Ida Applebroog has turned to posters, broadsides and social networking to disseminate her elliptical messages.
"I held it / I caressed it / It shit in its pants," reads a post by Ida Applebroog on her Facebook page. At once scatologically blunt and emotionally suggestive, it is of a piece with innumerable outbursts, complaints and observations—sentences and phrases overheard, read or snatched from TV—that Applebroog has been recording for decades in journals and notebooks. Over the past year, she has digitized these and other texts in various fonts, recycling them in a range of mediums, formats and scales. Many are about to appear in her installation at Documenta 13 in Kassel, opening June 9, for which she has produced some 750,000 offset posters and broadsides to be taken away for free, torn from large pads on the walls or picked up from wire newsstands. They will also be walked around on sandwich boards and, combined with digital photos, drawings and paintings, mounted on the walls.1 And, of course, she will continue to share them with her 5,000 friends on Facebook.
Among the texts, which can be as elliptical as the drawn and painted images for which Applebroog is best known, are diaristic allusions to her autobiography—a level of self-exposure that is relatively new for this artist. When I visited her studio this spring, she told me that she was for years excruciatingly bashful. Her mother nicknamed her, in Yiddish, "Chaitke's koo," referring to a story of a cow too timid to give milk. "As a child," she writes, "I was too shy to go to a neighbor to borrow sugar, eggs, or whatever for [my mother]."2 (Applebroog later used the image of a tiny girl riding a huge cow in a number of works.) At her studio, she showed me a photograph of the members of the feminist Heresies collective on a retreat in 1978; though she was present at the event, she was absent from the snapshot, because, as she told me, she was too shy to have her picture taken. Now, however, at age 83, she's in the mood to make her privacy public. As she recently informed me in an e-mail, "Nothing is sacred."3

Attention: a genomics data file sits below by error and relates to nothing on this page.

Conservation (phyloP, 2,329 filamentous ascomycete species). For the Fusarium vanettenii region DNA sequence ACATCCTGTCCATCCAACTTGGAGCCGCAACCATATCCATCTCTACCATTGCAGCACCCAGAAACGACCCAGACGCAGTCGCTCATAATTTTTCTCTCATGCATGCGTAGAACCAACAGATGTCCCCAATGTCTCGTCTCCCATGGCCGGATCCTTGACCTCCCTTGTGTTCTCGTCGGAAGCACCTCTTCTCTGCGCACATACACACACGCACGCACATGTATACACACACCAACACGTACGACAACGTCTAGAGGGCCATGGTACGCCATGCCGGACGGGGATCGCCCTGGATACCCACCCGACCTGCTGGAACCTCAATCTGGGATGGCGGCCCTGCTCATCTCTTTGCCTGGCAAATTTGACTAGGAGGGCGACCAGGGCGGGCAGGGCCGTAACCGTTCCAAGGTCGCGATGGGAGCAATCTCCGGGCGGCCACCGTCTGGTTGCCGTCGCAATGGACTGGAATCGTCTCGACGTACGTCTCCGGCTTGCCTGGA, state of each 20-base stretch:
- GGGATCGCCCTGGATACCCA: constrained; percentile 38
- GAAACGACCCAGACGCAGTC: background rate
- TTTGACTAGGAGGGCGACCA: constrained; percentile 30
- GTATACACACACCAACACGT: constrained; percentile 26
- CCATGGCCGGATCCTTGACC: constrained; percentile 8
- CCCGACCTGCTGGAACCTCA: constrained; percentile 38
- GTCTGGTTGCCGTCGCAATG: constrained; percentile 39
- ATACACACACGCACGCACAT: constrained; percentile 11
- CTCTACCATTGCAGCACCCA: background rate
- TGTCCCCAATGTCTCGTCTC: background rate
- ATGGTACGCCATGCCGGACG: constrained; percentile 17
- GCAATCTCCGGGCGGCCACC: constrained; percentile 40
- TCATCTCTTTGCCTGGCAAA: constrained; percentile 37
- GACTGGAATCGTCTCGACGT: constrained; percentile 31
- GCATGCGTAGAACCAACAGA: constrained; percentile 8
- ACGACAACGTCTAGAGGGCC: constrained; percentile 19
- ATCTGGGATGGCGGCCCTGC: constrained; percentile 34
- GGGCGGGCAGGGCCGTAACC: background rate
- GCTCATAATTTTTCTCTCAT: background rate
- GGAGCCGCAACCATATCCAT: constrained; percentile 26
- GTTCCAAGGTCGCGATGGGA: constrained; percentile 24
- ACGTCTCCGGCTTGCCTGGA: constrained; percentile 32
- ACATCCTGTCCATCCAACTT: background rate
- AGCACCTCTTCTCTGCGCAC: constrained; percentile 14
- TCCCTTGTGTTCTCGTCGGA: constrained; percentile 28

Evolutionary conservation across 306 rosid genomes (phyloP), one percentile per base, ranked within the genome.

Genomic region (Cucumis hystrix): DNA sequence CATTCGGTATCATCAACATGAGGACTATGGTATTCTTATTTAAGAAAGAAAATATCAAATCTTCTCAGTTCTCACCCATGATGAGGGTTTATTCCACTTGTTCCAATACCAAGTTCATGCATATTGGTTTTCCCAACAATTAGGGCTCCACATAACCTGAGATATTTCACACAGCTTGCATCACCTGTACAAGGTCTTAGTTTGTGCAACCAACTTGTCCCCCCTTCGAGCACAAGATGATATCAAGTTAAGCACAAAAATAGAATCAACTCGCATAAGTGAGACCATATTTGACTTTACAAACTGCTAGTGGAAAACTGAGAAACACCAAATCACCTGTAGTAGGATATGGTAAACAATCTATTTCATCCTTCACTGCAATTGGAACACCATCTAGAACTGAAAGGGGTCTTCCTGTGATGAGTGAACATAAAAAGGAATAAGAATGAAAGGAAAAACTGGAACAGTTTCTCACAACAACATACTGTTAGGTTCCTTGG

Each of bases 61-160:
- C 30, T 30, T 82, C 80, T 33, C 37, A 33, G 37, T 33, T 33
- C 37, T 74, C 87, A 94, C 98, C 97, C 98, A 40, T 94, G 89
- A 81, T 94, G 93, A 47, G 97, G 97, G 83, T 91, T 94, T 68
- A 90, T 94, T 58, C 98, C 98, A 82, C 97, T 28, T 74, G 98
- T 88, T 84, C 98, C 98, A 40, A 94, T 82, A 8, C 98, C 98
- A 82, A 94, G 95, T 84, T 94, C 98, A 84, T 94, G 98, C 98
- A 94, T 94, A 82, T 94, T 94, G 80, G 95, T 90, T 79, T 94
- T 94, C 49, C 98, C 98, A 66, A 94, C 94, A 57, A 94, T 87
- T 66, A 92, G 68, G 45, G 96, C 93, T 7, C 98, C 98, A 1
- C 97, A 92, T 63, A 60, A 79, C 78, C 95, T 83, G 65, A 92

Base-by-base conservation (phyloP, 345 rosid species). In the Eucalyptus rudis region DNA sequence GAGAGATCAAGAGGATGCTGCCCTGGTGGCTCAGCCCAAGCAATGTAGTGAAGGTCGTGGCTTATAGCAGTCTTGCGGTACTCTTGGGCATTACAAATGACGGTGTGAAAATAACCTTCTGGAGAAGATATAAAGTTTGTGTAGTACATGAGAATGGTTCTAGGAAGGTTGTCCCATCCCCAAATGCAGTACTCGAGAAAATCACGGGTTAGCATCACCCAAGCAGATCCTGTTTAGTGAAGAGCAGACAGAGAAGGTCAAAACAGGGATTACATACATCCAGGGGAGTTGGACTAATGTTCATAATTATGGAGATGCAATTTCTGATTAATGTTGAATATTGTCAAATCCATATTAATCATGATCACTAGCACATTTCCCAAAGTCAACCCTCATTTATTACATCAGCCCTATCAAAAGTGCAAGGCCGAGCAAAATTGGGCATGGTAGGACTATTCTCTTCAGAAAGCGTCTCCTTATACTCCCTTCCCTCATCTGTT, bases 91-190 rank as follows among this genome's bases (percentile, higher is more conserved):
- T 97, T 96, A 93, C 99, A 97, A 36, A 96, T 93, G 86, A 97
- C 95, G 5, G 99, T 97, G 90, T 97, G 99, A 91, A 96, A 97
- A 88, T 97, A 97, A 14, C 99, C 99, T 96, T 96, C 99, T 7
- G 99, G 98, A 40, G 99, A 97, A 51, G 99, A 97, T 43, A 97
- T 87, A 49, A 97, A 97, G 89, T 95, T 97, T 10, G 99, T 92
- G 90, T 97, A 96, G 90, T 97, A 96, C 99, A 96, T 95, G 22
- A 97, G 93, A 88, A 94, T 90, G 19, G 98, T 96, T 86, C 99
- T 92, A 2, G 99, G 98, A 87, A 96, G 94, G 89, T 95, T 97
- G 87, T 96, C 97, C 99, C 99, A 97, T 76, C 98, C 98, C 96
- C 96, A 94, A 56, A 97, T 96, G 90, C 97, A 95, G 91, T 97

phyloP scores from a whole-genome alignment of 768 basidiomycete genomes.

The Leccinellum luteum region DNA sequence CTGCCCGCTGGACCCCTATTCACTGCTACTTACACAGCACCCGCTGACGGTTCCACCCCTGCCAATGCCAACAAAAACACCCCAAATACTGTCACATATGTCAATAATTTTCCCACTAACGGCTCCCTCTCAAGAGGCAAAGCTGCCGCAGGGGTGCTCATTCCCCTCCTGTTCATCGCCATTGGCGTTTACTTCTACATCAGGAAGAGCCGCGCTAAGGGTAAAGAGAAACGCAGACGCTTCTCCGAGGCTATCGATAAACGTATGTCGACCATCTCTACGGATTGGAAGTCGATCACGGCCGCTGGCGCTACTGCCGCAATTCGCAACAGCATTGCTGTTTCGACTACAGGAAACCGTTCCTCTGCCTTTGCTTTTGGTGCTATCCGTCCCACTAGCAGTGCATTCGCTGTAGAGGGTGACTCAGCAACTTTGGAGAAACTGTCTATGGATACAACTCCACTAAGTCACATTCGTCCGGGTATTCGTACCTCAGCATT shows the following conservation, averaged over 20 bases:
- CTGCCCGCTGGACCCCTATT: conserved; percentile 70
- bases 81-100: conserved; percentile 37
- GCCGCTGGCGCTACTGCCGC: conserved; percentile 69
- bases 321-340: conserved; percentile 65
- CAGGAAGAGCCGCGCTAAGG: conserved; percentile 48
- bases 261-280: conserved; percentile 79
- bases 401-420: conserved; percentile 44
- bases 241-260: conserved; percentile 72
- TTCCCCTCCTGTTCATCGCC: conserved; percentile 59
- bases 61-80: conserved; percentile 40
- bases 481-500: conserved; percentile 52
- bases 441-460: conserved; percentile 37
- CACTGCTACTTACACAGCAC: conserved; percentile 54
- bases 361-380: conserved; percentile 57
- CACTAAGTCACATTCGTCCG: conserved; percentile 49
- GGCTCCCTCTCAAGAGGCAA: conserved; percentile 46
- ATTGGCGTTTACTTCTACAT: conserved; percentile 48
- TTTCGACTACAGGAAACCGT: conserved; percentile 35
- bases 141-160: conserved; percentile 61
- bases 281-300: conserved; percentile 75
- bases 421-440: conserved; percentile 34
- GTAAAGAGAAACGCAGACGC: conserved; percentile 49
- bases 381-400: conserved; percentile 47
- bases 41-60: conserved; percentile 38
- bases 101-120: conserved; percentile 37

Applebroog first went public with her confessional turn in 2010, in her installation Monalisa at Hauser & Wirth in New York. The tony gallery was newly representing her in an arrangement (undisclosed in its specifics) that allows her a degree of economic security; having believed that she would be forced to leave the SoHo studio she had occupied for decades, she now has the means to stay, hiring assistants who, among other tasks, help her go through boxes and boxes of old artworks. Among her many finds was a body of work that she had half forgotten. In 1969, living in San Diego and raising four children, she retreated every night to the bathtub for a hot soak in peace. She brought her sketchbooks with her and proceeded to create a series of 150 delicate pen-and-ink renderings of her vagina. (She prefers the term, though technically the subject is her vulva.) A year earlier, she had been hospitalized for depression, and she now considers her "Vagina Drawings" to be the map of her recovery, the reconnection to her self and to her artistic life. She brought the drawings with her when she moved to New York in 1974; rediscovering them 35 years later, she gathered them up for her Hauser & Wirth show.
The drawings were fragile and water-stained. This was no deterrent to Applebroog, who turned to digital modalities to process them. Scanning and manipulating the originals, she printed the imagery out on Gampi and Mylar vellum, with hand additions. The result is a remarkable self-portrait, at once intimate and archetypal. Like a face, her vulva becomes recognizable as a particular vulva in endless permutations, as if undergoing changes of mood. For the Hauser & Wirth installation, she hung the drawings on a one-room house of braced wooden scaffolding. Like newspapers posted on a kiosk or wall, they were now available for public consumption.4